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Defining the sample mean as $\bar{x} = \frac{1}{N}\sum_{n=0}^{N-1}x_n$, and having $N$ realizations of a random variable $x$ with mean $\mu$ and variance $\sigma^2$
Defining $\bar{x}^2=\hat{\mu^2}$, I get that $Bias(\bar{x}^2) = E[\bar{x}^2] - \mu^2=E[\bar{x}]^2+Var(\bar{x}) - \mu^2 = \mu^2+ \frac{\sigma^2}{N} - \mu^2 = \frac{\sigma^2}{N}$ is a biased estimator.
Would it be possible to obtain an unbiased estimator of $\mu^2$?
Any help is appreciated!

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    $\begingroup$ Please define $Bias(\bar{x}^2)$ and consider adding the self-study tag. $\endgroup$ Nov 5 '17 at 18:18
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    $\begingroup$ Why are you omitting the last observation in your definition of the sample mean? If you're trying to use Bessel's correction, that requires changing the divisor, not removing an observation, and it can only do you any good when estimating a variance, not a mean. $\endgroup$ Nov 5 '17 at 18:52
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    $\begingroup$ An alternative view to unbiasedness is presented in this Gelman blog post ... andrewgelman.com/2015/06/10/… $\endgroup$ Nov 5 '17 at 19:51
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Suppose $X_1, \dots, X_N \sim (\mu, \sigma^2)$. Then observe that $$\mu^2 = \mu_2 + \sigma^2$$ where I am using $\mu_2$ to represent the second moment $\mathbb{E}[X^2]$.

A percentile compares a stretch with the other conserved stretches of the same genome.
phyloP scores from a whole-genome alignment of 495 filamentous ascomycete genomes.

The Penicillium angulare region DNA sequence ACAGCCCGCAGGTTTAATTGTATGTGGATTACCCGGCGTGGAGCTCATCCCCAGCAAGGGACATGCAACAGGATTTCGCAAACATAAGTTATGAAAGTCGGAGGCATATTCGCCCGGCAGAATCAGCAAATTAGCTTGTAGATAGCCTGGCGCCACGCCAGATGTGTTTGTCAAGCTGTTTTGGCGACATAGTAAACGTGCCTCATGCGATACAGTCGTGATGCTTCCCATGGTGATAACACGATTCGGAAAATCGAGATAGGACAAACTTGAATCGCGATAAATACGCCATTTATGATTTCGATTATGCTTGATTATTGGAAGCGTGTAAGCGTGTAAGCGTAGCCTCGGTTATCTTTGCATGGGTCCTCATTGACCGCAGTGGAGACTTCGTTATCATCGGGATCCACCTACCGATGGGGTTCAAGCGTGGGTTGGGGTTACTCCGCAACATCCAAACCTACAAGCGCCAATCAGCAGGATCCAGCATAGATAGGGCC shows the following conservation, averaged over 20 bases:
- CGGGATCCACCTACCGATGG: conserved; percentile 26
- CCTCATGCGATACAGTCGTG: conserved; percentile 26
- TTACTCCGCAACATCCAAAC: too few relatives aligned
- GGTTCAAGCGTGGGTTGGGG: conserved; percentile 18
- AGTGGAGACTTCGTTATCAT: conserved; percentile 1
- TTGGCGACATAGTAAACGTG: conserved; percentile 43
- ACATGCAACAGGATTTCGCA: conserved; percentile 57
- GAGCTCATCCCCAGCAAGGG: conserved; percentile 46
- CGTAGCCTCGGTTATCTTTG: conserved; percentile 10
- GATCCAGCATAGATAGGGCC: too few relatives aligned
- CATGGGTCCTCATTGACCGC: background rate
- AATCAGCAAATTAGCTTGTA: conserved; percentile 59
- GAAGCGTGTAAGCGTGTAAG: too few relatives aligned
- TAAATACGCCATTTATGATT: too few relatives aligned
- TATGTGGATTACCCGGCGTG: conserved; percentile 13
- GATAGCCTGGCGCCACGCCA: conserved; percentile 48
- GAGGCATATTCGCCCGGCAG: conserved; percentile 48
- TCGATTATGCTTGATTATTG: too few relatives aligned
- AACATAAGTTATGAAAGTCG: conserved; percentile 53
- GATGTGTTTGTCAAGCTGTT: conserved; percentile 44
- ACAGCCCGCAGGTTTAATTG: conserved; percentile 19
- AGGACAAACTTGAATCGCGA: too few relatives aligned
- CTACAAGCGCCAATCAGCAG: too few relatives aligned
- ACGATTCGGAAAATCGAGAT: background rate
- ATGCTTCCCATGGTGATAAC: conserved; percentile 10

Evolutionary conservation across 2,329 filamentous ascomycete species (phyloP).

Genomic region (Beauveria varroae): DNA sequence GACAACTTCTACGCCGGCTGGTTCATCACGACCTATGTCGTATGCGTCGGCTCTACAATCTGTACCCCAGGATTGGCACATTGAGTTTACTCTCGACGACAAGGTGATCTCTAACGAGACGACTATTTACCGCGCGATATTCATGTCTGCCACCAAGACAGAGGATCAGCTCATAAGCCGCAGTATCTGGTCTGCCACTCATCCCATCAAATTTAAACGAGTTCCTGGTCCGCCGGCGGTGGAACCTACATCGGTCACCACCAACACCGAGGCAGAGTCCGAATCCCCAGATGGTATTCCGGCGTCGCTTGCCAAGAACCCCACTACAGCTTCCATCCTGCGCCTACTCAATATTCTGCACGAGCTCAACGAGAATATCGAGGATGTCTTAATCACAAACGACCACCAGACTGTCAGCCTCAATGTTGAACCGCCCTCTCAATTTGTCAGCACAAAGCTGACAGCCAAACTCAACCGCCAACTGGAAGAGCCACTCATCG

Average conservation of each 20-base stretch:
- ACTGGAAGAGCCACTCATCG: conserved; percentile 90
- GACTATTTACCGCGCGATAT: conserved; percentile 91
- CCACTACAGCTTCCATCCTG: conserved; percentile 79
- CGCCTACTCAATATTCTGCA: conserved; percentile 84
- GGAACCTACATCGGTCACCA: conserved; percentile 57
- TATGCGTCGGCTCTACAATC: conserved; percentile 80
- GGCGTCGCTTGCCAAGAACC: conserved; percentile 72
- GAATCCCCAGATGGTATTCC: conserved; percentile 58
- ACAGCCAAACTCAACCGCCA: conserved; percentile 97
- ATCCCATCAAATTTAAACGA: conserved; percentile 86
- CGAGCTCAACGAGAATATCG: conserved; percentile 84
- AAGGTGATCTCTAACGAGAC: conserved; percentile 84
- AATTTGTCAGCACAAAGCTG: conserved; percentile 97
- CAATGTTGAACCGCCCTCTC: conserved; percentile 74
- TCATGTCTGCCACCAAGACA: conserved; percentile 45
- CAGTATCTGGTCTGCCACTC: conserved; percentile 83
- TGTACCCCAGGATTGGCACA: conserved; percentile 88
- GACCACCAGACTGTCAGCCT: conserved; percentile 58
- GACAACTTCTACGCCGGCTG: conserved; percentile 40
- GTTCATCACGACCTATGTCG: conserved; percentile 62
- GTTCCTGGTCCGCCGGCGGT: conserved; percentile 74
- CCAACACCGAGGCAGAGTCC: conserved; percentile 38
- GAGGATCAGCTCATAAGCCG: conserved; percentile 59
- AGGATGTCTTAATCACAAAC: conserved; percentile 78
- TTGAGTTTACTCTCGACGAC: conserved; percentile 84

Then, a well-known unbiased estimator of $\sigma^2$ is $$S^2 = \dfrac{1}{N-1}\sum_{i=1}^{N}(X_i-\bar{X})^2$$ where $\bar{X} = \dfrac{\sum_{i=1}^{N}X_i}{N}$.

Furthermore, in general, if we have a function $g$ such that $\mathbb{E}[g(X_i)] = k$ for each $i$ (i.e., the expected value is the same for each variable in the random sample), we can use $$\mathbb{E}\left[\dfrac{1}{N}\sum_{i=1}^{N}g(X_i)\right] = \dfrac{1}{N}(Nk)=k\text{,}$$ which means, that, therefore, $\dfrac{1}{N}\sum_{i=1}^{N}g(X_i)$ is an unbiased estimator of $k$. Use this to find an unbiased estimator of $\mu_2$.

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